Focus on content that is relevant to the type of position you want. Sharing articles and links is an easy way to keep up with the current literature in the field and show others that you know this literature, plus your very participation shows that you understand basic technology concepts such as how to set up and configure an account, attach and share files, use a link shortening service, etc.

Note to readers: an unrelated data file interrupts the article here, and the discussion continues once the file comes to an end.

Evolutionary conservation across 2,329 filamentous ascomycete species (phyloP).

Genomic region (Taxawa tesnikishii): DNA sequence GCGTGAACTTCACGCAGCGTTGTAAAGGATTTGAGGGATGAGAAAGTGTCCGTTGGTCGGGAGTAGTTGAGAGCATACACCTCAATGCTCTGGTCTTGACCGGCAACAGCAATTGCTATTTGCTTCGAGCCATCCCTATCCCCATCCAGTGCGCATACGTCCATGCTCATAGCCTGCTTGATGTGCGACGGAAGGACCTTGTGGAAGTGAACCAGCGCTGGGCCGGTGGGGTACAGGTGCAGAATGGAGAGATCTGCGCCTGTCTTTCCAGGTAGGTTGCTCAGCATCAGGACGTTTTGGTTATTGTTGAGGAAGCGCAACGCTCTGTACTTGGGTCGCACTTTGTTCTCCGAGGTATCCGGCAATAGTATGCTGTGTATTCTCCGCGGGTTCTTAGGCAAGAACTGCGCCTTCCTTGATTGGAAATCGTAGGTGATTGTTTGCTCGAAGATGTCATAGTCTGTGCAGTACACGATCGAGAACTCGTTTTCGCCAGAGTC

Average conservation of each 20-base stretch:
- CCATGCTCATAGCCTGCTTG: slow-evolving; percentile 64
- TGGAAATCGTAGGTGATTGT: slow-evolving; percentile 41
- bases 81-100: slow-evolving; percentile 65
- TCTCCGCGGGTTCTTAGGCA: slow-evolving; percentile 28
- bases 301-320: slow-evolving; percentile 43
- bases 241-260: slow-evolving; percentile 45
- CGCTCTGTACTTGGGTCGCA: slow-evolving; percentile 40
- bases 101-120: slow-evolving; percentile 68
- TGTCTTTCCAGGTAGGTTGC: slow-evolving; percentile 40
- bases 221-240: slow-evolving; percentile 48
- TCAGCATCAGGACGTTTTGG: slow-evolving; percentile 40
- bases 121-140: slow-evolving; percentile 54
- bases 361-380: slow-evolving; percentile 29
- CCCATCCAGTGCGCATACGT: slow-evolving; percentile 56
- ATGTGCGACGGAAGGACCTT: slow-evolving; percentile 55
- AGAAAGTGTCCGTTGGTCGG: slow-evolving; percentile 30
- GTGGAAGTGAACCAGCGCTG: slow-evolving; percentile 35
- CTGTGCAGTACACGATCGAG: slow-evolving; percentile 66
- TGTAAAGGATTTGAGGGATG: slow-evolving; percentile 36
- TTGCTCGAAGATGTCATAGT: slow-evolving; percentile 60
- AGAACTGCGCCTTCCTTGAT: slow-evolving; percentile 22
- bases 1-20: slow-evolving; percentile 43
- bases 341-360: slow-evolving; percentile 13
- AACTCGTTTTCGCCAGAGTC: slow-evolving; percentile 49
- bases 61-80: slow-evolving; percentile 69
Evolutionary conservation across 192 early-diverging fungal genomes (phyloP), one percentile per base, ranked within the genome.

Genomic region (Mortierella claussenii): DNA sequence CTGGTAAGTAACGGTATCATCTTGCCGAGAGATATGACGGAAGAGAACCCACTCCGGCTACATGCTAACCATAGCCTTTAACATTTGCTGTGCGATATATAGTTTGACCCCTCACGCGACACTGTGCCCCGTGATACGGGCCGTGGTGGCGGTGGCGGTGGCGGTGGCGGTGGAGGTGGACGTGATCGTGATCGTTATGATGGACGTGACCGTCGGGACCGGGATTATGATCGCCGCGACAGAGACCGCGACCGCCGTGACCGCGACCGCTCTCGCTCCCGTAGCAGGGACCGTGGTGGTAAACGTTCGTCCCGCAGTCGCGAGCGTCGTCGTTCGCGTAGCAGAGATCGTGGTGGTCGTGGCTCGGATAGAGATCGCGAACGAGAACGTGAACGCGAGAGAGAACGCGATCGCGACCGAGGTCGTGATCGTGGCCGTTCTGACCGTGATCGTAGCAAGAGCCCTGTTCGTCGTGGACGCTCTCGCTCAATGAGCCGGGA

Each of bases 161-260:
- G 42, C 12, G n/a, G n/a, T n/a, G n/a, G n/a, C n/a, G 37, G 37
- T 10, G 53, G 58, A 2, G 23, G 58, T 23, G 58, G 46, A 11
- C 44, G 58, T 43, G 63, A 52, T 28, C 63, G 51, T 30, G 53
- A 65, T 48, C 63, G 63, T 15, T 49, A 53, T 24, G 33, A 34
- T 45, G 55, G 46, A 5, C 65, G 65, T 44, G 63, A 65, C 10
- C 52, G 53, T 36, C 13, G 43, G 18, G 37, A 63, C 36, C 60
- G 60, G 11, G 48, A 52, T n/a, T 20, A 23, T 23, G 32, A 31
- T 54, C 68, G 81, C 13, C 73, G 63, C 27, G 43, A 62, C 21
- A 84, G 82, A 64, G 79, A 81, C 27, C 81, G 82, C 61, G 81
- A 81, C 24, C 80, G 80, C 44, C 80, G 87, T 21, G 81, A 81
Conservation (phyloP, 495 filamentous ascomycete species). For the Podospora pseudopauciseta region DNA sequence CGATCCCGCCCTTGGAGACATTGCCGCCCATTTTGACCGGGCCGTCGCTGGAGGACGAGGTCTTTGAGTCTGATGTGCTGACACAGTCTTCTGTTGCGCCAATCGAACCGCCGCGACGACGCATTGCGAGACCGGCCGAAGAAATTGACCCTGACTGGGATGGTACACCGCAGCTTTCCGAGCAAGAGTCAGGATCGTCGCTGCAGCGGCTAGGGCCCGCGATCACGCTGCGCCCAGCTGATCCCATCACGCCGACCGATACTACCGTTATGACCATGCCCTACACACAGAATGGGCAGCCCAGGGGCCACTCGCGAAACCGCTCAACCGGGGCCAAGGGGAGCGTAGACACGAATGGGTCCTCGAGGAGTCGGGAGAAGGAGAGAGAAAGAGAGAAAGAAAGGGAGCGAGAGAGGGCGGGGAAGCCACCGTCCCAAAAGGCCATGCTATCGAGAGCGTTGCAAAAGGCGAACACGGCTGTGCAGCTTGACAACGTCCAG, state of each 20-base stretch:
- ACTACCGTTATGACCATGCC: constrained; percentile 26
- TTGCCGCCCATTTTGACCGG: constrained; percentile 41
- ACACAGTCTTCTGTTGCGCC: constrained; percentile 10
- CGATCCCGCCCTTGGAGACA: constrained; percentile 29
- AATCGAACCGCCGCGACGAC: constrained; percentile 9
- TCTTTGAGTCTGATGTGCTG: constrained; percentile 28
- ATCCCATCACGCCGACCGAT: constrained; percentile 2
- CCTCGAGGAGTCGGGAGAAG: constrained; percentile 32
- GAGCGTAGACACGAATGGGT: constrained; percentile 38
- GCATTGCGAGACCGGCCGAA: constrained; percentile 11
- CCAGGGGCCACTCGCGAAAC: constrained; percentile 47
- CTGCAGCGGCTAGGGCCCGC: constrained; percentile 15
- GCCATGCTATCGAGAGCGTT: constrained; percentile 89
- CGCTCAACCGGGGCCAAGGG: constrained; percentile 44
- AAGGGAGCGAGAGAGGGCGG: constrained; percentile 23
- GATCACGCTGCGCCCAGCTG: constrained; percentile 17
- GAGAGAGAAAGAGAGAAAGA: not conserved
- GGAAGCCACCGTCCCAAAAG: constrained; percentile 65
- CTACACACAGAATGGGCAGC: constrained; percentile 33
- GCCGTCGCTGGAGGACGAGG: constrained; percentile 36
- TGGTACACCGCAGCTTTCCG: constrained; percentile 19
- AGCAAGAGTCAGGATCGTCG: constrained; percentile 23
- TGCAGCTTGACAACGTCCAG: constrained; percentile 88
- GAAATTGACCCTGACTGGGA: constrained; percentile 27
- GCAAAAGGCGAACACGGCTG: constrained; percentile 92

If you’re not on LinkedIn, which is a Facebook-like site for job seekers, employers, and job-related networking, I would certainly advise doing so. Once you’re on LinkedIn, you can join the ALA group, where a number of folks have posted interesting job-search-related questions, and of course you can add questions of your own. There are also a number of state-level library groups on LinkedIn. You can also research companies, libraries, and universities you are interested in working for by finding their LinkedIn profile. Furthermore, the HR professional mentioned above told me that, last year, 40% of hires at their company were networked / referred hires, often coming from connections on sites like LinkedIn. One of these positions was a legal archivist/librarian position.